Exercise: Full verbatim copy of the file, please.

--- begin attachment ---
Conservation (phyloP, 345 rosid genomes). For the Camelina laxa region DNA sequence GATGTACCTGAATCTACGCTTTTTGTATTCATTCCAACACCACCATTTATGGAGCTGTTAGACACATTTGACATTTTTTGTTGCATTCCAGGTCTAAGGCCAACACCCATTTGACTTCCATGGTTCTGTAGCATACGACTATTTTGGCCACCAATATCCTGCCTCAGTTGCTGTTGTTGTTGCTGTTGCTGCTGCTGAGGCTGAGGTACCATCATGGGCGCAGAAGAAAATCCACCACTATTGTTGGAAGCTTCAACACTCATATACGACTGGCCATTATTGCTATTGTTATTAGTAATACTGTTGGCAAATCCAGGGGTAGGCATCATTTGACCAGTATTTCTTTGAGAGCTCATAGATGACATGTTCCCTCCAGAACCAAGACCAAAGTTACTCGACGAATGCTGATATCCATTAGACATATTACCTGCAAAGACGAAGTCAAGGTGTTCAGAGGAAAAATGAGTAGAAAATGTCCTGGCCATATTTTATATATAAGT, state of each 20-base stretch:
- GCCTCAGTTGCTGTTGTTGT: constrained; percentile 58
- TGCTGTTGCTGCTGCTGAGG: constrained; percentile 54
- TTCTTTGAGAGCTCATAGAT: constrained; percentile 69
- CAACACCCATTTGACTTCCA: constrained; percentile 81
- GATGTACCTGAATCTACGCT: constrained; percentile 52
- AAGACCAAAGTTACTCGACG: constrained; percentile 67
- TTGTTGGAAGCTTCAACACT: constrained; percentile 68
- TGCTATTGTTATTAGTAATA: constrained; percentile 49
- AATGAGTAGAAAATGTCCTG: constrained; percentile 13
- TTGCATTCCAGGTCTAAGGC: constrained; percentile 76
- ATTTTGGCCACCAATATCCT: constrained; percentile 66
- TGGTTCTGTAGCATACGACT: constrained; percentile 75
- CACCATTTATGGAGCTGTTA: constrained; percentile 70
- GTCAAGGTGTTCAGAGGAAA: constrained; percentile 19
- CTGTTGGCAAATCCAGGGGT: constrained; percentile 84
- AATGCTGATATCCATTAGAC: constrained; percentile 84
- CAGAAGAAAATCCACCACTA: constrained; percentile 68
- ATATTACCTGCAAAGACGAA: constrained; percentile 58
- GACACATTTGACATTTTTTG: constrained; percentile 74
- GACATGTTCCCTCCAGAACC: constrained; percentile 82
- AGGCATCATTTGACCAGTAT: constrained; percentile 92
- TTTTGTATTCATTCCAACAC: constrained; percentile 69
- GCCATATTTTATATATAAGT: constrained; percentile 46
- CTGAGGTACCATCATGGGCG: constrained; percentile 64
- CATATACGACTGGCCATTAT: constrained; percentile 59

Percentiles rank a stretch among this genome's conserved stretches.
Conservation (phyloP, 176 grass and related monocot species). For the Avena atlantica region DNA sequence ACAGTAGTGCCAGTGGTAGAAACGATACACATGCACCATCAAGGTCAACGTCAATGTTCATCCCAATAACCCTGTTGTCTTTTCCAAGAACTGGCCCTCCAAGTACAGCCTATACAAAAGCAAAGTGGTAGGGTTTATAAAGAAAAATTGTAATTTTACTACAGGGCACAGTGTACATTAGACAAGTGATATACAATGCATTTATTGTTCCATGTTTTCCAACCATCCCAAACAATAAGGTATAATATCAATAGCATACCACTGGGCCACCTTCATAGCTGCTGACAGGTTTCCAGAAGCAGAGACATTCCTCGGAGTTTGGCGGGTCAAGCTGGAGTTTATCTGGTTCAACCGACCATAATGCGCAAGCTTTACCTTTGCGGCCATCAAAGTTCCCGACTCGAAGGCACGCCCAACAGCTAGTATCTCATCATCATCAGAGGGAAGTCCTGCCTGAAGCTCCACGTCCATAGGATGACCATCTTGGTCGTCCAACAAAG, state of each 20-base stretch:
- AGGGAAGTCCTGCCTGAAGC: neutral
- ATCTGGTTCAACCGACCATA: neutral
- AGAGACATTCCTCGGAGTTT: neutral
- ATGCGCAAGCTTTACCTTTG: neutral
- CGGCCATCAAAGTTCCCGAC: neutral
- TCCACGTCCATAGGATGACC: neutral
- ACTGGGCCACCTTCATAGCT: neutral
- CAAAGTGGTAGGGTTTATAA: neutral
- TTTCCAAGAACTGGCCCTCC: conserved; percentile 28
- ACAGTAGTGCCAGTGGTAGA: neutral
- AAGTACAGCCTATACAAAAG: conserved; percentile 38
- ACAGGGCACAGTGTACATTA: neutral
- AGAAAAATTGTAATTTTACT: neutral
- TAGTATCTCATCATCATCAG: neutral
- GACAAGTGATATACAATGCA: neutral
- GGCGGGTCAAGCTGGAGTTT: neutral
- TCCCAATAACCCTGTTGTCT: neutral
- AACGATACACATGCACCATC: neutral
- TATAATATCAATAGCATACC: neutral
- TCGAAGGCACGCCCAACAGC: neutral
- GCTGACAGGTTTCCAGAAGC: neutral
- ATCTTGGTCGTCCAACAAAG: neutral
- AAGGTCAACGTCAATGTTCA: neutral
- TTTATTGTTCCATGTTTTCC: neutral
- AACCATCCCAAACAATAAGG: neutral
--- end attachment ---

Conservation (phyloP, 345 rosid genomes). For the Camelina laxa region DNA sequence GATGTACCTGAATCTACGCTTTTTGTATTCATTCCAACACCACCATTTATGGAGCTGTTAGACACATTTGACATTTTTTGTTGCATTCCAGGTCTAAGGCCAACACCCATTTGACTTCCATGGTTCTGTAGCATACGACTATTTTGGCCACCAATATCCTGCCTCAGTTGCTGTTGTTGTTGCTGTTGCTGCTGCTGAGGCTGAGGTACCATCATGGGCGCAGAAGAAAATCCACCACTATTGTTGGAAGCTTCAACACTCATATACGACTGGCCATTATTGCTATTGTTATTAGTAATACTGTTGGCAAATCCAGGGGTAGGCATCATTTGACCAGTATTTCTTTGAGAGCTCATAGATGACATGTTCCCTCCAGAACCAAGACCAAAGTTACTCGACGAATGCTGATATCCATTAGACATATTACCTGCAAAGACGAAGTCAAGGTGTTCAGAGGAAAAATGAGTAGAAAATGTCCTGGCCATATTTTATATATAAGT, state of each 20-base stretch:
- GCCTCAGTTGCTGTTGTTGT: constrained; percentile 58
- TGCTGTTGCTGCTGCTGAGG: constrained; percentile 54
- TTCTTTGAGAGCTCATAGAT: constrained; percentile 69
- CAACACCCATTTGACTTCCA: constrained; percentile 81
- GATGTACCTGAATCTACGCT: constrained; percentile 52
- AAGACCAAAGTTACTCGACG: constrained; percentile 67
- TTGTTGGAAGCTTCAACACT: constrained; percentile 68
- TGCTATTGTTATTAGTAATA: constrained; percentile 49
- AATGAGTAGAAAATGTCCTG: constrained; percentile 13
- TTGCATTCCAGGTCTAAGGC: constrained; percentile 76
- ATTTTGGCCACCAATATCCT: constrained; percentile 66
- TGGTTCTGTAGCATACGACT: constrained; percentile 75
- CACCATTTATGGAGCTGTTA: constrained; percentile 70
- GTCAAGGTGTTCAGAGGAAA: constrained; percentile 19
- CTGTTGGCAAATCCAGGGGT: constrained; percentile 84
- AATGCTGATATCCATTAGAC: constrained; percentile 84
- CAGAAGAAAATCCACCACTA: constrained; percentile 68
- ATATTACCTGCAAAGACGAA: constrained; percentile 58
- GACACATTTGACATTTTTTG: constrained; percentile 74
- GACATGTTCCCTCCAGAACC: constrained; percentile 82
- AGGCATCATTTGACCAGTAT: constrained; percentile 92
- TTTTGTATTCATTCCAACAC: constrained; percentile 69
- GCCATATTTTATATATAAGT: constrained; percentile 46
- CTGAGGTACCATCATGGGCG: constrained; percentile 64
- CATATACGACTGGCCATTAT: constrained; percentile 59

Percentiles rank a stretch among this genome's conserved stretches.
Conservation (phyloP, 176 grass and related monocot species). For the Avena atlantica region DNA sequence ACAGTAGTGCCAGTGGTAGAAACGATACACATGCACCATCAAGGTCAACGTCAATGTTCATCCCAATAACCCTGTTGTCTTTTCCAAGAACTGGCCCTCCAAGTACAGCCTATACAAAAGCAAAGTGGTAGGGTTTATAAAGAAAAATTGTAATTTTACTACAGGGCACAGTGTACATTAGACAAGTGATATACAATGCATTTATTGTTCCATGTTTTCCAACCATCCCAAACAATAAGGTATAATATCAATAGCATACCACTGGGCCACCTTCATAGCTGCTGACAGGTTTCCAGAAGCAGAGACATTCCTCGGAGTTTGGCGGGTCAAGCTGGAGTTTATCTGGTTCAACCGACCATAATGCGCAAGCTTTACCTTTGCGGCCATCAAAGTTCCCGACTCGAAGGCACGCCCAACAGCTAGTATCTCATCATCATCAGAGGGAAGTCCTGCCTGAAGCTCCACGTCCATAGGATGACCATCTTGGTCGTCCAACAAAG, state of each 20-base stretch:
- AGGGAAGTCCTGCCTGAAGC: neutral
- ATCTGGTTCAACCGACCATA: neutral
- AGAGACATTCCTCGGAGTTT: neutral
- ATGCGCAAGCTTTACCTTTG: neutral
- CGGCCATCAAAGTTCCCGAC: neutral
- TCCACGTCCATAGGATGACC: neutral
- ACTGGGCCACCTTCATAGCT: neutral
- CAAAGTGGTAGGGTTTATAA: neutral
- TTTCCAAGAACTGGCCCTCC: conserved; percentile 28
- ACAGTAGTGCCAGTGGTAGA: neutral
- AAGTACAGCCTATACAAAAG: conserved; percentile 38
- ACAGGGCACAGTGTACATTA: neutral
- AGAAAAATTGTAATTTTACT: neutral
- TAGTATCTCATCATCATCAG: neutral
- GACAAGTGATATACAATGCA: neutral
- GGCGGGTCAAGCTGGAGTTT: neutral
- TCCCAATAACCCTGTTGTCT: neutral
- AACGATACACATGCACCATC: neutral
- TATAATATCAATAGCATACC: neutral
- TCGAAGGCACGCCCAACAGC: neutral
- GCTGACAGGTTTCCAGAAGC: neutral
- ATCTTGGTCGTCCAACAAAG: neutral
- AAGGTCAACGTCAATGTTCA: neutral
- TTTATTGTTCCATGTTTTCC: neutral
- AACCATCCCAAACAATAAGG: neutral